Dún Mhuire was established in Killiney, Co. Dublin in 1945 as a house of studies, a friary with a specialised apostolate in the fields of Franciscan history and Celtic studies.

Franciscans, Dún Mhuire, Seafield Road, Killiney, Co. Dublin. A96 R590
Phone (01) 2826760

More Information

Studies in the Irish Province

The Franciscan Order has a long tradition of scholarship. Its Irish Province, founded in 1230, has a tradition which is very distinctively Irish as well as Franciscan. Due to war, persecution and confiscation Irish Franciscan scholarship had its base overseas from the beginning of the 17th century, especially in St. Anthony’s College, Louvain from 1607 and in St. Isidore’s College, Rome from 1625, two great centres of learning and religion to which the Irish Church and the Irish nation have acknowledged their indebtedness.

In our Louvain college the great emphasis was on Irish hagiography and the preservation of all existing source material on early and medieval Irish history. In St. Isidore’s College under Luke Wadding’s guidance, the scholarly friars, concentrated on Scotist philosophy and theology, and on Franciscan history. The work resulted in a great collection of manuscripts in Irish and Latin in Louvain, and in Latin only in St. Isidore’s. After some, at times heroic, attempts to save them for posterity, many of these manuscripts came eventually to the library at Dún Mhuire.

Fr. Hugh Ward arranged for Brother Michael O Cléirigh to return to Ireland from Louvain in the autumn of 1626 to collect or copy ancient manuscripts for the Louvain Project. During those unsettled years of hopes and fears, the friars of Donegal in their place of refuge by the River Drowes acted as hosts to the Four Masters. Here Michael O Cléirigh came each winter. The friary held one of the most precious collections of manuscripts in Ireland.

The Franciscan Library, Killiney, is part-heir to this library of Donegal friary, which then held the (MS A2, late 11th century) (A3, 12th century), or martyrology of Cat hal Maguire (A7, 15th century), and an excellent contemporary copy of Geoffrey Keating’s (A14). These together with other manuscripts and ones copied by O Cléirigh, and especially the famous (MS A13) which he and his helpers compiled there, were then taken by him to Louvain.

The work at Louvain resulted in a great collection of manuscripts in Irish and Latin. It remained intact until the French confiscated the college on 21st January, 1793. In the previous summer some friars took a number of the most valuable manuscripts to St. Isidore’s, Rome, for safety. The holdings in our Roman archives were hidden and saved in 1798-99 when the French occupied Rome, but during the second occupation (1810-14) they were confiscated and removed to Paris, with other libraries and archives. In 1817 they were returned, with some valuable manuscripts missing.

Eugene O’Curry and other scholars were interested in the manuscript sources of early Irish history. Attempts were made in 1843 to have the Irish manuscripts transferred from St. Isidore’s to the Royal Irish Academy in Dublin, and in 1859 the Catholic University, Dublin, expressed an interest in them. The friars successfully resisted these moves.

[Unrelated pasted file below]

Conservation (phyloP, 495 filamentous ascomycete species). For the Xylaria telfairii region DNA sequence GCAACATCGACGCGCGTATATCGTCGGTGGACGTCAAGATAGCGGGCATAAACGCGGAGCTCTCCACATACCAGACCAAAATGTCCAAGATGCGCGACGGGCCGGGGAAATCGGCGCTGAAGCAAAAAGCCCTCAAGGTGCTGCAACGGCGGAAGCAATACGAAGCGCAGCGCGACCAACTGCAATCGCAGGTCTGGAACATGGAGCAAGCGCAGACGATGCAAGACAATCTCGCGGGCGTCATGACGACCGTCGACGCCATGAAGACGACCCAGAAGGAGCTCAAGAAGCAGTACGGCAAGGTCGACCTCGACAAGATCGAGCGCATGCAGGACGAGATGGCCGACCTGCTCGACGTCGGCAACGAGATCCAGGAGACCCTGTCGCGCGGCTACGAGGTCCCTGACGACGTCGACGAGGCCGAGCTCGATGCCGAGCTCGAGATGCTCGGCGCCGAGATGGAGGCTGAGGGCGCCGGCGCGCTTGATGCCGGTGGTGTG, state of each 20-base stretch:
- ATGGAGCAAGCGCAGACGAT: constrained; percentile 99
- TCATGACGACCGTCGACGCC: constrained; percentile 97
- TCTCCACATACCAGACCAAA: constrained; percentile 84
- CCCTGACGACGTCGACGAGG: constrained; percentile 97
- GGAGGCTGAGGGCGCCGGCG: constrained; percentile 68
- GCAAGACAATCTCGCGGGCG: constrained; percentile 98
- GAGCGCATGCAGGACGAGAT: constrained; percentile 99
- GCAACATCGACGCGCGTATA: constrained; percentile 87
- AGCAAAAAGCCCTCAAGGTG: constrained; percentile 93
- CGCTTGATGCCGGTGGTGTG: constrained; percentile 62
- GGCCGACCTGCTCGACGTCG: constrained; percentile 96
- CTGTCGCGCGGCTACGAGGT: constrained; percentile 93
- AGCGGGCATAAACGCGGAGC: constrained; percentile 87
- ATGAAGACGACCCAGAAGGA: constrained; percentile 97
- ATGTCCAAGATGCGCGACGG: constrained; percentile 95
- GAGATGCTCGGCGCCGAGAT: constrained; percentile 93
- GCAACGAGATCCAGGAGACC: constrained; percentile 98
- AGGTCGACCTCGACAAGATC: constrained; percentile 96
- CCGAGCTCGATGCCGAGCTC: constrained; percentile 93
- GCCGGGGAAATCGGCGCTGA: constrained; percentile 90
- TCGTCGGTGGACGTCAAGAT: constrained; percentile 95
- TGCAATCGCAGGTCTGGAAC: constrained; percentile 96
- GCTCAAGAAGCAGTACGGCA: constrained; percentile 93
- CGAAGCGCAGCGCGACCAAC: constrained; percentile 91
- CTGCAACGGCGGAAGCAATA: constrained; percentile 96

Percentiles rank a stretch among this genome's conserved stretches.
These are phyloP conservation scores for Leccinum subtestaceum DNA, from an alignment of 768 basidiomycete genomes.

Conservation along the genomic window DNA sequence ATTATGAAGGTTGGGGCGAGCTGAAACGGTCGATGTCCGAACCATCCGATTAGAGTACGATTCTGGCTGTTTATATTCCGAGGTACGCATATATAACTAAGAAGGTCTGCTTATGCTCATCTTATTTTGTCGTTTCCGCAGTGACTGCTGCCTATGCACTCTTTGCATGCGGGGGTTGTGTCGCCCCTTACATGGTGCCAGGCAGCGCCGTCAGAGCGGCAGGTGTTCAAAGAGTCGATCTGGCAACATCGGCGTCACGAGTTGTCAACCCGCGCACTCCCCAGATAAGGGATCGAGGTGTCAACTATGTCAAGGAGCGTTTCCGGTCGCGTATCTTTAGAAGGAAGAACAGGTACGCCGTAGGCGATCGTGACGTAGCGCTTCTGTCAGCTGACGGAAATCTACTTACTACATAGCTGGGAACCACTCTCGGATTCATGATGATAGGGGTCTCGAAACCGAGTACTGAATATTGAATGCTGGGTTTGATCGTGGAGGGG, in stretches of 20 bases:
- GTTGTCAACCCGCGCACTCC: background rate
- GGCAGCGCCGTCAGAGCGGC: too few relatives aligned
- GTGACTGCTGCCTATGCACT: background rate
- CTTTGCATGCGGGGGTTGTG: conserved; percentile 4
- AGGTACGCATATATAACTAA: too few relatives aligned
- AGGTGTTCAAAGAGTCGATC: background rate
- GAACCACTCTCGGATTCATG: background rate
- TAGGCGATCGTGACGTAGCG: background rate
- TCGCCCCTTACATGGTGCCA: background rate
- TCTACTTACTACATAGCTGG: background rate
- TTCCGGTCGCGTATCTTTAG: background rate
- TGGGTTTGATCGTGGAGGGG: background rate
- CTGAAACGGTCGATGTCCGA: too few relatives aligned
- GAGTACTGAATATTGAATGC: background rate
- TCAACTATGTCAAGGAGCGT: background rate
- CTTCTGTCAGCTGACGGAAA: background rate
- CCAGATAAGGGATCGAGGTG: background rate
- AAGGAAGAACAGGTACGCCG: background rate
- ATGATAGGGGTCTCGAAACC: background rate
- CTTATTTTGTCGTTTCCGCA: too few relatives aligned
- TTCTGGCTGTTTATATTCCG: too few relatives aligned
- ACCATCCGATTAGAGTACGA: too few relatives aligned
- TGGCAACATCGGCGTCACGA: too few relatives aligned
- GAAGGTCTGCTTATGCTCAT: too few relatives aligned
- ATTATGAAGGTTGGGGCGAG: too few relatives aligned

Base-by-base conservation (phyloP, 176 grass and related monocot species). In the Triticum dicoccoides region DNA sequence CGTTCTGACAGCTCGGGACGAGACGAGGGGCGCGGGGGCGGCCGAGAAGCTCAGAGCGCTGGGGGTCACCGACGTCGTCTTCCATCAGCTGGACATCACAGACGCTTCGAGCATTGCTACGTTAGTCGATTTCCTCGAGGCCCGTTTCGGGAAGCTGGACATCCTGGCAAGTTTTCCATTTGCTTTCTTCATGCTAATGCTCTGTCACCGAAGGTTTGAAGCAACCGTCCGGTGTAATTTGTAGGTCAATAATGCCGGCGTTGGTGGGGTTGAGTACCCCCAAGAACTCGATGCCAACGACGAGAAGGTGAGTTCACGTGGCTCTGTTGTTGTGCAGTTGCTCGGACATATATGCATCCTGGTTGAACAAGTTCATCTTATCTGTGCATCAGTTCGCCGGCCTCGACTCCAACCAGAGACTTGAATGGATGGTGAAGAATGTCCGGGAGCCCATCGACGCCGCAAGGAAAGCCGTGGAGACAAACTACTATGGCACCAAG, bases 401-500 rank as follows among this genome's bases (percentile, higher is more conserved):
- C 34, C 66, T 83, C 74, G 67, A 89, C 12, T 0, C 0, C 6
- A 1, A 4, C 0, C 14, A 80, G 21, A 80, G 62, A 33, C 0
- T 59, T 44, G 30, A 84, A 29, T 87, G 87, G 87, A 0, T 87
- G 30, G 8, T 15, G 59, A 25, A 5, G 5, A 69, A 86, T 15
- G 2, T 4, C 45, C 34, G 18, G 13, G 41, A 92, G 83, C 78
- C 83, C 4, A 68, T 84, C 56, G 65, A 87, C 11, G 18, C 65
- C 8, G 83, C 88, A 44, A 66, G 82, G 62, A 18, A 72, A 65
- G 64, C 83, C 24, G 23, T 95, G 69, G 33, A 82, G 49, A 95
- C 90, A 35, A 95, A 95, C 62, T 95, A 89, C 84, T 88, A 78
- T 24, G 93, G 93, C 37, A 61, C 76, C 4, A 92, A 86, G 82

Wars and Turmoil

Rome was captured by the new Italian government in September 1870 and the Papal States ceased to exist. The British government reacted quickly to save English, Scottish and Irish colleges and houses from confiscation. Because there was reason to fear that the manuscripts at St. Isidore’s would be seized and perhaps destroyed, our friars took the initiative. Thanks to Fr. Luke Carey’s efforts, some of the valuable holdings – Irish manuscripts, Wadding’s correspondence, other papers and medieval codices – were transferred to our Dublin friary in 1873. Bernardino dal Vago da Portogruaro, the Minister General, when granting his permission, stipulated that the manuscripts were to remain in the custody of the Irish Franciscans, and not to pass into secular control.

During World War II, they were removed from Dublin, by order of the de Valera government, to save them from possible destruction and the manuscripts were kept in Multyfarnham friary, 1940-45. In 1946 they were transferred to a permanent house at Dún Mhuire which the Minister Provincial, Evangelist McBride (later Bishop) had founded in 1945. The provincial library, specially assembled at Merchants’ Quay by Fr. Canice Mooney, was also moved to Killiney. A modern library and manuscript room was built in 1955-56 and the library holdings were enriched with rare books from friaries of the Province. The catalogue of books was computerised in 1990-93. Detailed catalogues of manuscripts A and B have been published.

UCD Institute

In recent years, however, as the number of friars available to continue the specialised work in Dún Mhuire decreased, it was decided to enter a special agreement with the National University of Ireland, Dublin (UCD). By the terms of this agreement the more precious of the manuscripts and incunabula were transferred to UCD, while remaining the property of the Franciscan Order. UCD undertook to be responsible for the preservation and conservation of the collection, with a view to its availability to scholars in due course. Mícheál O Cléirigh Institute for the Study of Irish History and Civilisation, University College Dublin, was set up in 2000 as part of UCD-OFM Partnership. See website link.



Micheál Ó Cléirigh Institute

Monastic Ireland

Franciscan Altar Plate new site and follow the following option: Material Culture of the Mendicant Orders in Ireland

National Museum Exhibition